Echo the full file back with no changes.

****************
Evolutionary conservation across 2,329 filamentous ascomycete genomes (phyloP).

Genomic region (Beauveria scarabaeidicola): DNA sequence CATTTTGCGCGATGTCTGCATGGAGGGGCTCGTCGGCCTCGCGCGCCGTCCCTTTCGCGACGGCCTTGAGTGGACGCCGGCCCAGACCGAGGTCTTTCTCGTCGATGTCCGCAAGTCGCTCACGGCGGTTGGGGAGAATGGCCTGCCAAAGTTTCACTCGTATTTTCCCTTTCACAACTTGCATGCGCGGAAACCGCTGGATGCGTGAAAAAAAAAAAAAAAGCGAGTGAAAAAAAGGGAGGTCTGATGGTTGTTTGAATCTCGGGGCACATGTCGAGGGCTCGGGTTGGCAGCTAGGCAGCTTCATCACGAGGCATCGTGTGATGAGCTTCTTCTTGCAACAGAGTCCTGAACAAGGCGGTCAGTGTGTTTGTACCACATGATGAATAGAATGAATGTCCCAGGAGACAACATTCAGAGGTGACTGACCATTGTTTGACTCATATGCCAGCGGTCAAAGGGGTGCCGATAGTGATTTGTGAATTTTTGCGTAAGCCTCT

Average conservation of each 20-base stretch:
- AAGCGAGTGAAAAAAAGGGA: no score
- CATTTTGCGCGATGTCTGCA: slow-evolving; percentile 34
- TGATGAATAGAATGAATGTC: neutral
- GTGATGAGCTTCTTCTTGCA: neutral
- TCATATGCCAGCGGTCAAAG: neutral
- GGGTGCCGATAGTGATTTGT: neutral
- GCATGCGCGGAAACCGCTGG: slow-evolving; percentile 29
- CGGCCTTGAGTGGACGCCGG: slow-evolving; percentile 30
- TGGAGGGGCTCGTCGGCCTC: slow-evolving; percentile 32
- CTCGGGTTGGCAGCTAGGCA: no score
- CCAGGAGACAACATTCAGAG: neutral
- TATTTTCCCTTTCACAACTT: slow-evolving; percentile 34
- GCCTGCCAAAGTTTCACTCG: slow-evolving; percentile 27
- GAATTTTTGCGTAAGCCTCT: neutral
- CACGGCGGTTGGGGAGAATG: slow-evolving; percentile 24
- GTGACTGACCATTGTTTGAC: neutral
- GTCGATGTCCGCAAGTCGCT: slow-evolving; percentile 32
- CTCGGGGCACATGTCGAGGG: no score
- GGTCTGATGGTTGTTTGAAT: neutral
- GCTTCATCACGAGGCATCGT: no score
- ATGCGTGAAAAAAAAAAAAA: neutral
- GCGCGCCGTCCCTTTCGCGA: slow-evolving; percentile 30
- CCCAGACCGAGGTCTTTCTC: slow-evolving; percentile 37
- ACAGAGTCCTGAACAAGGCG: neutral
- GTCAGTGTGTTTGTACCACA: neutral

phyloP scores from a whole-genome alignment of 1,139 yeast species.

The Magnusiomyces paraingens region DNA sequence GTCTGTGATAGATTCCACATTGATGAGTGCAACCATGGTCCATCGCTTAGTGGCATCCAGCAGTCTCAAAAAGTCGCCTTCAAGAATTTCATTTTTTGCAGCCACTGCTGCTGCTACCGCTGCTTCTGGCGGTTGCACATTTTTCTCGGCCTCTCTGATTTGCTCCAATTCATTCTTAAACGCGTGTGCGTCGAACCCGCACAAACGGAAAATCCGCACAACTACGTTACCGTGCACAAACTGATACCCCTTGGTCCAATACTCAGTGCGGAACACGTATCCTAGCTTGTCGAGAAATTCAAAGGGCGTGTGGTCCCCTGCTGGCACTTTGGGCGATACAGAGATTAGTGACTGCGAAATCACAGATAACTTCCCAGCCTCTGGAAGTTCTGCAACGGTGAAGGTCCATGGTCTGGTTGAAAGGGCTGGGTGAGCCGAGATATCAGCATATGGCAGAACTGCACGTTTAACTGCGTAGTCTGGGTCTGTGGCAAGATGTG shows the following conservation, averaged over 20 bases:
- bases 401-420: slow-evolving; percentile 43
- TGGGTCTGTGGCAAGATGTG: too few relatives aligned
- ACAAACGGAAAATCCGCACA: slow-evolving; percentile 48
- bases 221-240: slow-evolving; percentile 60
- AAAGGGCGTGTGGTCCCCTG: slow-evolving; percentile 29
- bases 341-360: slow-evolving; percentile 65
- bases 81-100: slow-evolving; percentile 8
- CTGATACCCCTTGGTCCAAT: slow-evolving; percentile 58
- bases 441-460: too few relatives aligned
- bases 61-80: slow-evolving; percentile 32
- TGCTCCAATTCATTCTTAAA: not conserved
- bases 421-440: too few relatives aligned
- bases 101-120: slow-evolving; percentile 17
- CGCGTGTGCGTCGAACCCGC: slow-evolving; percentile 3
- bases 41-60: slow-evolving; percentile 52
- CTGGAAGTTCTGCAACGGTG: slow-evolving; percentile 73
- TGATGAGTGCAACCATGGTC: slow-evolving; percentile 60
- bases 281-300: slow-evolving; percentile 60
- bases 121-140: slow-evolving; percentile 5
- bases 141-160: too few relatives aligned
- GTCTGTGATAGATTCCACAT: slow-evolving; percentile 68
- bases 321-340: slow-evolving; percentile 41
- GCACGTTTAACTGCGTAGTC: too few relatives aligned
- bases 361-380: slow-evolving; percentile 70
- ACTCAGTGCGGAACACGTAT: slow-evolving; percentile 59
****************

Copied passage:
Evolutionary conservation across 2,329 filamentous ascomycete genomes (phyloP).

Genomic region (Beauveria scarabaeidicola): DNA sequence CATTTTGCGCGATGTCTGCATGGAGGGGCTCGTCGGCCTCGCGCGCCGTCCCTTTCGCGACGGCCTTGAGTGGACGCCGGCCCAGACCGAGGTCTTTCTCGTCGATGTCCGCAAGTCGCTCACGGCGGTTGGGGAGAATGGCCTGCCAAAGTTTCACTCGTATTTTCCCTTTCACAACTTGCATGCGCGGAAACCGCTGGATGCGTGAAAAAAAAAAAAAAAGCGAGTGAAAAAAAGGGAGGTCTGATGGTTGTTTGAATCTCGGGGCACATGTCGAGGGCTCGGGTTGGCAGCTAGGCAGCTTCATCACGAGGCATCGTGTGATGAGCTTCTTCTTGCAACAGAGTCCTGAACAAGGCGGTCAGTGTGTTTGTACCACATGATGAATAGAATGAATGTCCCAGGAGACAACATTCAGAGGTGACTGACCATTGTTTGACTCATATGCCAGCGGTCAAAGGGGTGCCGATAGTGATTTGTGAATTTTTGCGTAAGCCTCT

Average conservation of each 20-base stretch:
- AAGCGAGTGAAAAAAAGGGA: no score
- CATTTTGCGCGATGTCTGCA: slow-evolving; percentile 34
- TGATGAATAGAATGAATGTC: neutral
- GTGATGAGCTTCTTCTTGCA: neutral
- TCATATGCCAGCGGTCAAAG: neutral
- GGGTGCCGATAGTGATTTGT: neutral
- GCATGCGCGGAAACCGCTGG: slow-evolving; percentile 29
- CGGCCTTGAGTGGACGCCGG: slow-evolving; percentile 30
- TGGAGGGGCTCGTCGGCCTC: slow-evolving; percentile 32
- CTCGGGTTGGCAGCTAGGCA: no score
- CCAGGAGACAACATTCAGAG: neutral
- TATTTTCCCTTTCACAACTT: slow-evolving; percentile 34
- GCCTGCCAAAGTTTCACTCG: slow-evolving; percentile 27
- GAATTTTTGCGTAAGCCTCT: neutral
- CACGGCGGTTGGGGAGAATG: slow-evolving; percentile 24
- GTGACTGACCATTGTTTGAC: neutral
- GTCGATGTCCGCAAGTCGCT: slow-evolving; percentile 32
- CTCGGGGCACATGTCGAGGG: no score
- GGTCTGATGGTTGTTTGAAT: neutral
- GCTTCATCACGAGGCATCGT: no score
- ATGCGTGAAAAAAAAAAAAA: neutral
- GCGCGCCGTCCCTTTCGCGA: slow-evolving; percentile 30
- CCCAGACCGAGGTCTTTCTC: slow-evolving; percentile 37
- ACAGAGTCCTGAACAAGGCG: neutral
- GTCAGTGTGTTTGTACCACA: neutral

phyloP scores from a whole-genome alignment of 1,139 yeast species.

The Magnusiomyces paraingens region DNA sequence GTCTGTGATAGATTCCACATTGATGAGTGCAACCATGGTCCATCGCTTAGTGGCATCCAGCAGTCTCAAAAAGTCGCCTTCAAGAATTTCATTTTTTGCAGCCACTGCTGCTGCTACCGCTGCTTCTGGCGGTTGCACATTTTTCTCGGCCTCTCTGATTTGCTCCAATTCATTCTTAAACGCGTGTGCGTCGAACCCGCACAAACGGAAAATCCGCACAACTACGTTACCGTGCACAAACTGATACCCCTTGGTCCAATACTCAGTGCGGAACACGTATCCTAGCTTGTCGAGAAATTCAAAGGGCGTGTGGTCCCCTGCTGGCACTTTGGGCGATACAGAGATTAGTGACTGCGAAATCACAGATAACTTCCCAGCCTCTGGAAGTTCTGCAACGGTGAAGGTCCATGGTCTGGTTGAAAGGGCTGGGTGAGCCGAGATATCAGCATATGGCAGAACTGCACGTTTAACTGCGTAGTCTGGGTCTGTGGCAAGATGTG shows the following conservation, averaged over 20 bases:
- bases 401-420: slow-evolving; percentile 43
- TGGGTCTGTGGCAAGATGTG: too few relatives aligned
- ACAAACGGAAAATCCGCACA: slow-evolving; percentile 48
- bases 221-240: slow-evolving; percentile 60
- AAAGGGCGTGTGGTCCCCTG: slow-evolving; percentile 29
- bases 341-360: slow-evolving; percentile 65
- bases 81-100: slow-evolving; percentile 8
- CTGATACCCCTTGGTCCAAT: slow-evolving; percentile 58
- bases 441-460: too few relatives aligned
- bases 61-80: slow-evolving; percentile 32
- TGCTCCAATTCATTCTTAAA: not conserved
- bases 421-440: too few relatives aligned
- bases 101-120: slow-evolving; percentile 17
- CGCGTGTGCGTCGAACCCGC: slow-evolving; percentile 3
- bases 41-60: slow-evolving; percentile 52
- CTGGAAGTTCTGCAACGGTG: slow-evolving; percentile 73
- TGATGAGTGCAACCATGGTC: slow-evolving; percentile 60
- bases 281-300: slow-evolving; percentile 60
- bases 121-140: slow-evolving; percentile 5
- bases 141-160: too few relatives aligned
- GTCTGTGATAGATTCCACAT: slow-evolving; percentile 68
- bases 321-340: slow-evolving; percentile 41
- GCACGTTTAACTGCGTAGTC: too few relatives aligned
- bases 361-380: slow-evolving; percentile 70
- ACTCAGTGCGGAACACGTAT: slow-evolving; percentile 59